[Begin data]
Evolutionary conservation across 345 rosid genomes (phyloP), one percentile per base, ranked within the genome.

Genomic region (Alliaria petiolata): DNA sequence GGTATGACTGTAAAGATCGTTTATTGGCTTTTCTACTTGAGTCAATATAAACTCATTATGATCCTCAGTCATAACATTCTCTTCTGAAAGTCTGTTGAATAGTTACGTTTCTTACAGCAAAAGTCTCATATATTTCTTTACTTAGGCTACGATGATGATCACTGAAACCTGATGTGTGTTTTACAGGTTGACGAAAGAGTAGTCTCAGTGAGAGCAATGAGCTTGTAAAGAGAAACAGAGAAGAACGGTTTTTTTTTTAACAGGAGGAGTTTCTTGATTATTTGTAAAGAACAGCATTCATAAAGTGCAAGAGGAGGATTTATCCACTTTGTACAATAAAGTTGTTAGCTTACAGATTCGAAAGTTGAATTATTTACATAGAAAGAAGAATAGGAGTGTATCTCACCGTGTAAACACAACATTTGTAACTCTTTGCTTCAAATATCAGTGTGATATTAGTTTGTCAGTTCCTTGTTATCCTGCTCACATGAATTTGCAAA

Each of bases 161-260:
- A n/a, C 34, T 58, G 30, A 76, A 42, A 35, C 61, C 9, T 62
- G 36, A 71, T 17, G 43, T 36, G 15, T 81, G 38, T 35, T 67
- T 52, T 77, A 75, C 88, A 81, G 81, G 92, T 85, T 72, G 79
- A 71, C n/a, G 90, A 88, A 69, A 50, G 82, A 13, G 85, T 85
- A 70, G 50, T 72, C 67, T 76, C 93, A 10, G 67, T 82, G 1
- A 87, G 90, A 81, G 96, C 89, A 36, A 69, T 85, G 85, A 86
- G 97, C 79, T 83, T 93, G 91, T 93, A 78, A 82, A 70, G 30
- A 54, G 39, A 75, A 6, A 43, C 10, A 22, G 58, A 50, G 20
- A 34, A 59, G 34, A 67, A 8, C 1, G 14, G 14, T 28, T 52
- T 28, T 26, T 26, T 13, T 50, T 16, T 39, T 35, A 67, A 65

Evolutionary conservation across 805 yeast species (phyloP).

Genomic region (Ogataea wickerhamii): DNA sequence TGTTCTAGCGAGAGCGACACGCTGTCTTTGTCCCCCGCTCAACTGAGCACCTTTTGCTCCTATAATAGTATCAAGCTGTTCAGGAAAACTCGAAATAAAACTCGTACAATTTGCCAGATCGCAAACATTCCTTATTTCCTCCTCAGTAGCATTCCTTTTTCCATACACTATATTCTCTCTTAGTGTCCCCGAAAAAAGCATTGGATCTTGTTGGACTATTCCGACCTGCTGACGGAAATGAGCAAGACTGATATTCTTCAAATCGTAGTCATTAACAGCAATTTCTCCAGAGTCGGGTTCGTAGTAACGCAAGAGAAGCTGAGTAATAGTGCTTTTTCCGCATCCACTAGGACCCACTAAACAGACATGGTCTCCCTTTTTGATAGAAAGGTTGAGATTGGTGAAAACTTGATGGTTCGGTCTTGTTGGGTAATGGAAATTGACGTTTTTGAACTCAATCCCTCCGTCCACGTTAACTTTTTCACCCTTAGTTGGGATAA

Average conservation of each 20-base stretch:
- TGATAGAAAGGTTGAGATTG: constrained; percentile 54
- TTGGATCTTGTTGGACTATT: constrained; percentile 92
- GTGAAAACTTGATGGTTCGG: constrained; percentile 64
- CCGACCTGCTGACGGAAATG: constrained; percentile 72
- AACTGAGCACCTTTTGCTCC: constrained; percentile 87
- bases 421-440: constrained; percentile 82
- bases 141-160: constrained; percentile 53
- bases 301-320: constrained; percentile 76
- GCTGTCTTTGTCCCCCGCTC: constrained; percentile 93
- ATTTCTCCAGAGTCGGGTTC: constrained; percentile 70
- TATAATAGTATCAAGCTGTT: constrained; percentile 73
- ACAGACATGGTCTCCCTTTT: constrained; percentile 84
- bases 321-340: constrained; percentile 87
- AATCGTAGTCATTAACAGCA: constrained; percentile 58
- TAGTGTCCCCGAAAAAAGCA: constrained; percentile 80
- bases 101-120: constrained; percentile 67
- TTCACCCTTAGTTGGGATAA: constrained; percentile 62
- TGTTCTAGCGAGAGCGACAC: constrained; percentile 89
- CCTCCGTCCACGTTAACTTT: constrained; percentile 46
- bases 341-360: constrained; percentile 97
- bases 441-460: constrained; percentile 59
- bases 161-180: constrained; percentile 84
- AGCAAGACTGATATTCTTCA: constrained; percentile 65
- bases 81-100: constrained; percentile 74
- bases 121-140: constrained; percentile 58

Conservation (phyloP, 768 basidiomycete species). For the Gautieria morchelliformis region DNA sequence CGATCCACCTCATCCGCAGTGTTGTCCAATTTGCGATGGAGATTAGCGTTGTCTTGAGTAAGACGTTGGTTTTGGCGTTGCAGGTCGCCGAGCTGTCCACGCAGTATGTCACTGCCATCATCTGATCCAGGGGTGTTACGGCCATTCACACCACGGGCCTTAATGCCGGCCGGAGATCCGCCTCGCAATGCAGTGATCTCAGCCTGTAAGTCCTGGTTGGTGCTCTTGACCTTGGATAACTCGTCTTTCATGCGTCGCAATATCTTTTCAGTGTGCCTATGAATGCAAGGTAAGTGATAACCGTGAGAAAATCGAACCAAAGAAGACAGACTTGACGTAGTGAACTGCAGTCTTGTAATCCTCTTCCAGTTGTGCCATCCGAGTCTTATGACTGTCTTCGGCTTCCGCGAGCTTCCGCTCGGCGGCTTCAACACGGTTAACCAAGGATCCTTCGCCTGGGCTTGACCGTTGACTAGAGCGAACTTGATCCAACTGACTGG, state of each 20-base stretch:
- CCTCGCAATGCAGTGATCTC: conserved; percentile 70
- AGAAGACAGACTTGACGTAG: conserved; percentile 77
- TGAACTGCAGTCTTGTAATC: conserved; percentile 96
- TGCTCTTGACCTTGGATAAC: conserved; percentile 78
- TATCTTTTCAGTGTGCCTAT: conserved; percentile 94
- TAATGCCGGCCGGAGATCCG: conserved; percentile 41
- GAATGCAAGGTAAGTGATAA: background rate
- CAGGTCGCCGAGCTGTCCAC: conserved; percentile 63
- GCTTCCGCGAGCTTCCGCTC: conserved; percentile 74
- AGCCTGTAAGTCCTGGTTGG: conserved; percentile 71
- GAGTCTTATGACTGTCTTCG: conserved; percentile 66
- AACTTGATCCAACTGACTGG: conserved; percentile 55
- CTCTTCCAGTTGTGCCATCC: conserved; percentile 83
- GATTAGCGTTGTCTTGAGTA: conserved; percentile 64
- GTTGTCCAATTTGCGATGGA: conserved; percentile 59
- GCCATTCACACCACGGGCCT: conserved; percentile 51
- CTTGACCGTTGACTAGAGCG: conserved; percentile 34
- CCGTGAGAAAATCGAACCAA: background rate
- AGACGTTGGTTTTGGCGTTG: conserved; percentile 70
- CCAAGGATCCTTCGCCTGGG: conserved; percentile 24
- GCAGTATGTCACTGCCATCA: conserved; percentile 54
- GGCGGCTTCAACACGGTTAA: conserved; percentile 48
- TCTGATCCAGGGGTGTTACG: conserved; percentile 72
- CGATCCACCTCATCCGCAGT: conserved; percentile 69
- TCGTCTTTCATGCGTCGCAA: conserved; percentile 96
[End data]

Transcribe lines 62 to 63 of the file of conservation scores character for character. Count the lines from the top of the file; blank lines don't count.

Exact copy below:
- CCAAGGATCCTTCGCCTGGG: conserved; percentile 24
- GCAGTATGTCACTGCCATCA: conserved; percentile 54